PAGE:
The Insurance Act 2015 is the biggest shake up of insurance contract law for over 100 years, a lawyer has said.
Jon Turnbull, partner at Clyde & Co, said the Act would amend certain sections of the Marine Insurance Act 1906.
Law changes cover: warranty and breach; misrepresentation and non-disclosure; knowledge of the insured and the insurer; fraudulent claims and non-relevant terms to a particular lost.
The changes only apply to business insurance, because consumer insurance is covered by the Consumer Insurance Act 2012.
Turnbull said actuaries would need to consider whether insurers "were taking the right steps in order to limit their liabilities and to take account of the new Act".
In terms of the insured, he said: "Actuaries will be interested in what steps they are taking in order to comply with their obligations."
He said insurance brokers are trying to get insurers to agree to certain changes to policies now, ahead of the Act's implementation. "We have already seen that many brokers are keen to get agreement to changes before the Act comes into force," he said.
Turnbull added brokers had the duty to advise their clients or policyholder what their duties were. "Brokers have a number of duties," he said, "one of which is to advise the policy holder client what its duties are, particularly with regard to conducting a reasonable search. Brokers will also need to be familiar with the policy wordings."
Turnbull said underwriters would need to be careful about what contracts say. "They will need to review, in particular, any warranties or conditions precedent. They will also need to be careful in providing evidence of what interactions they have with brokers. If they ask questions, they will need to keep records of what they have asked, and what responses they have received."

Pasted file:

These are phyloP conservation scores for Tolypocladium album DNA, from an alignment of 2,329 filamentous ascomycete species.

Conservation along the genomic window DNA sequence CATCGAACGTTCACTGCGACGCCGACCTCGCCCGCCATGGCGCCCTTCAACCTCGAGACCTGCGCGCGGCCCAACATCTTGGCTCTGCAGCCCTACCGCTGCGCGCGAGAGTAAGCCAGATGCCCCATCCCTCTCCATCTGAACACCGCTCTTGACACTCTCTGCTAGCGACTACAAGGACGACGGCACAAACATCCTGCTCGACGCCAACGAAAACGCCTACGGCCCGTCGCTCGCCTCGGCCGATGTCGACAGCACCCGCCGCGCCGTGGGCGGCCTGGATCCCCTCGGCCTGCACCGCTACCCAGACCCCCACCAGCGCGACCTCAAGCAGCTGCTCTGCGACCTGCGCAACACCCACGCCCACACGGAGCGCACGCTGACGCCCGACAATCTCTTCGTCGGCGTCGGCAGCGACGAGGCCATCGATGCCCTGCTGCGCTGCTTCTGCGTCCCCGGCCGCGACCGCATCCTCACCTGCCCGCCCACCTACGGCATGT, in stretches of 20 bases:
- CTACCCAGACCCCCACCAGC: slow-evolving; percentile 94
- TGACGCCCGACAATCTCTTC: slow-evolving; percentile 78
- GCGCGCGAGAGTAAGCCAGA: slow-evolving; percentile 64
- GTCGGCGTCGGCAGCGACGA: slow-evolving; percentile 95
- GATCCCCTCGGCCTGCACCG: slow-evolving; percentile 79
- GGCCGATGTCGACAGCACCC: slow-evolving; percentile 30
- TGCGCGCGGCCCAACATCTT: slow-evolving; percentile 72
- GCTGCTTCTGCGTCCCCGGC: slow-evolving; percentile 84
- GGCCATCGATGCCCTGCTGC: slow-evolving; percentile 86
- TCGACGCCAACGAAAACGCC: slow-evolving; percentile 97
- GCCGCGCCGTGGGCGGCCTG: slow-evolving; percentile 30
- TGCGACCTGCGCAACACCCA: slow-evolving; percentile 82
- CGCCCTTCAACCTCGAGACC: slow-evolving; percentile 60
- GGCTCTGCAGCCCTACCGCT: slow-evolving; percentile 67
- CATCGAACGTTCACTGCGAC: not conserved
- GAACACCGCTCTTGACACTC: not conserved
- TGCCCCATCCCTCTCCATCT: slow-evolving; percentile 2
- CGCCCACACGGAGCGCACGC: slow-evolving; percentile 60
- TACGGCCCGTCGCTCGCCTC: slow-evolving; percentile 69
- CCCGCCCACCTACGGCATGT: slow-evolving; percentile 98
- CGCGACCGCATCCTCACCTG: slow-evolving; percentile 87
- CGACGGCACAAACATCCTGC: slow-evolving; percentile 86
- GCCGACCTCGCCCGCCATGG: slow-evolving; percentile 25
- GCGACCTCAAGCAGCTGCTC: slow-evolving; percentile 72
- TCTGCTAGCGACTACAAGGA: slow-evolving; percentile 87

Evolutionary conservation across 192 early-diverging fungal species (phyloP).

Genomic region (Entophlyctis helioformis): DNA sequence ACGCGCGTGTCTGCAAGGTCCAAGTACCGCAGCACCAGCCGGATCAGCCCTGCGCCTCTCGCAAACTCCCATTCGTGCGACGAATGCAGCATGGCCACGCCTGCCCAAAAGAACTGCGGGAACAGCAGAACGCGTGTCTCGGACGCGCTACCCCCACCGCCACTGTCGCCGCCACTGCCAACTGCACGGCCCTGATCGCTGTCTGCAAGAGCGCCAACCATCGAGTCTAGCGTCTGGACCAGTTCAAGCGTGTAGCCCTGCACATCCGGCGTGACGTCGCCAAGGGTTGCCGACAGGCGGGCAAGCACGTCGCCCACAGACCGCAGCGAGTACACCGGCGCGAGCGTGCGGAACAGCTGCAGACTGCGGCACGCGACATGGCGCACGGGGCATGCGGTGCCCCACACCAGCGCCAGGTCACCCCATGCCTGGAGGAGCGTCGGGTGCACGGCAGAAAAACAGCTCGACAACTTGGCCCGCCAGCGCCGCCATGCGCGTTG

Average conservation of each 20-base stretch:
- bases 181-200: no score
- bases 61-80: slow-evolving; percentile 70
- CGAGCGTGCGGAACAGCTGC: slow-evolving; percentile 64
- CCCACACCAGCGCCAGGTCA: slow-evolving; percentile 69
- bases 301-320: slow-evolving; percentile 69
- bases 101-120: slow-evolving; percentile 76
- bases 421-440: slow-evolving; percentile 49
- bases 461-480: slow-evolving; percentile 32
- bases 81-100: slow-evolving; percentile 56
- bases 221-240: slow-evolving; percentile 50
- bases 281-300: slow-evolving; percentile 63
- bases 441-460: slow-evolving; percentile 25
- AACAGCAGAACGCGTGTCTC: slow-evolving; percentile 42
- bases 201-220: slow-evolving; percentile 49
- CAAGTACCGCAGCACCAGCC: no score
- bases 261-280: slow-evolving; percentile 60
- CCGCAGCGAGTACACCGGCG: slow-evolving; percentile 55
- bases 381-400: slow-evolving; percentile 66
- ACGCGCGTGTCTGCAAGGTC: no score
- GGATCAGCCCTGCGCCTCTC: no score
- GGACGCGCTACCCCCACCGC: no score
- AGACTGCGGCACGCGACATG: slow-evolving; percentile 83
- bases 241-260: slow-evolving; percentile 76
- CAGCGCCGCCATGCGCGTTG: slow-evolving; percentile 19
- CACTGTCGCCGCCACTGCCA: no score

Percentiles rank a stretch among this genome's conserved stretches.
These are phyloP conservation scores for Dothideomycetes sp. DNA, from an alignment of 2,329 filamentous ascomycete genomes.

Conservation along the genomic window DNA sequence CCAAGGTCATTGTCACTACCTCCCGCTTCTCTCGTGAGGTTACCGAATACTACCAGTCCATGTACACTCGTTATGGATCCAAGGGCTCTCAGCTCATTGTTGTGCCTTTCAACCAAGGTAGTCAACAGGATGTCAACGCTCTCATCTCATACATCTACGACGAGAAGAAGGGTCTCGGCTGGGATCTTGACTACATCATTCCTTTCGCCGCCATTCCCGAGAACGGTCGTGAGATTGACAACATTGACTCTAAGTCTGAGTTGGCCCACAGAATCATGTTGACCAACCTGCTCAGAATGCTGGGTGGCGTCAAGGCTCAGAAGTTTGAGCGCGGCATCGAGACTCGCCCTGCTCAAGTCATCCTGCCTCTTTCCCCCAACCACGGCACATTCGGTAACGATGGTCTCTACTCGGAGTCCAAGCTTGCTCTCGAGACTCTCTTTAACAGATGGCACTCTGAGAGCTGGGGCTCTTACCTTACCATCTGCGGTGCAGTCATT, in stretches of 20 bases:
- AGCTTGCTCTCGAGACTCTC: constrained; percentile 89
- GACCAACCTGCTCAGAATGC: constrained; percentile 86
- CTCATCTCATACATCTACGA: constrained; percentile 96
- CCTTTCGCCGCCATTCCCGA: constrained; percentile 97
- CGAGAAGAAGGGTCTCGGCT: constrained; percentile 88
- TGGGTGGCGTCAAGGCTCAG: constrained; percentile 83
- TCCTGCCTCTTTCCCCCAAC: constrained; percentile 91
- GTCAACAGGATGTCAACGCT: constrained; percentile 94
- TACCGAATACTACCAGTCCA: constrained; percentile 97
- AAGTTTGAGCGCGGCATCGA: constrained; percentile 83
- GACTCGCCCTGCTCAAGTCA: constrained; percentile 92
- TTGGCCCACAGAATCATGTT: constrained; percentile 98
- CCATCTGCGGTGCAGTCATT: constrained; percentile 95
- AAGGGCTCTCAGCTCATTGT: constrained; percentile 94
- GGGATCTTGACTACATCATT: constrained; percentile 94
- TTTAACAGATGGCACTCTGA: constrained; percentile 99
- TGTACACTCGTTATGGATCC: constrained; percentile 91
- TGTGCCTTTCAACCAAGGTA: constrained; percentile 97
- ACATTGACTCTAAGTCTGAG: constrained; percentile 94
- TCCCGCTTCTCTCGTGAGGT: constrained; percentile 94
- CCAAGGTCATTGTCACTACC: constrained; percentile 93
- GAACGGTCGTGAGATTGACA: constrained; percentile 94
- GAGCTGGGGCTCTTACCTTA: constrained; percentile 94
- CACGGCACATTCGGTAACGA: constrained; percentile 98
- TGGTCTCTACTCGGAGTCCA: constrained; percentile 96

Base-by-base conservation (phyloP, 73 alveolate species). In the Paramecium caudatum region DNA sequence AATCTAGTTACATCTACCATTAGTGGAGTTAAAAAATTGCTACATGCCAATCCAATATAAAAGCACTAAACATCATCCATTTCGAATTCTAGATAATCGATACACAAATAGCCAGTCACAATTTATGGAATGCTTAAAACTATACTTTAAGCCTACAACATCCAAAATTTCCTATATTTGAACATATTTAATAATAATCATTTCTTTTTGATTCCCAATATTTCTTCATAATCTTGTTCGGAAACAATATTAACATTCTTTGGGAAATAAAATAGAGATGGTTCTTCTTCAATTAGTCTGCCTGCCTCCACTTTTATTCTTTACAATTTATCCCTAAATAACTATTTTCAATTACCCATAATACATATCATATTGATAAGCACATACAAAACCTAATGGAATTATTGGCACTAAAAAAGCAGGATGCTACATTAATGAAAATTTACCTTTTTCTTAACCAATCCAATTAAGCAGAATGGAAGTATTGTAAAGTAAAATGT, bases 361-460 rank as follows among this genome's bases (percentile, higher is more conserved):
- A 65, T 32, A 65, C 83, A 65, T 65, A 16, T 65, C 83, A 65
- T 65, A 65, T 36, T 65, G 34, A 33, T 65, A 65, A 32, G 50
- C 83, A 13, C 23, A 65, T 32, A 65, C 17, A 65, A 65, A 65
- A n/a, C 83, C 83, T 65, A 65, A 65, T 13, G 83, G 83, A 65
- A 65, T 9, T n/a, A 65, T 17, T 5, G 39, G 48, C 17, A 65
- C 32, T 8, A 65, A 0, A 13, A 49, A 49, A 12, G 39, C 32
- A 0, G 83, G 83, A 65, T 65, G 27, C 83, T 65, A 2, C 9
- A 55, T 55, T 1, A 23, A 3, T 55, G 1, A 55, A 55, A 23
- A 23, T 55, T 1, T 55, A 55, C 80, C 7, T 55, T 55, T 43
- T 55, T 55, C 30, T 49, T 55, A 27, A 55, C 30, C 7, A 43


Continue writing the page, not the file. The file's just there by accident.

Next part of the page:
He said risk managers would have to consider what searches they needed to conduct, "in order to comply with their duty to make a reasonable search".
Market reaction to the Act appears supportive. Lloyd’s Market Association and the International Underwriting Association are providing guidelines. Turnbull believes UK association for risk management Airmic is also producing guidelines.
"Lots of people are taking a huge interest in the Act within the industry," he said. "There's pretty much full support for most of the changes. People are not saying it's outrageous. The whole Bill went through based on cross-party support and it came from the Law Commission of England and Wales and Scottish Law Commission, so it has very broad approval."
The Act received Royal Assent on 12 February but firms have 18 months to prepare for it. It will come into force in August 2016.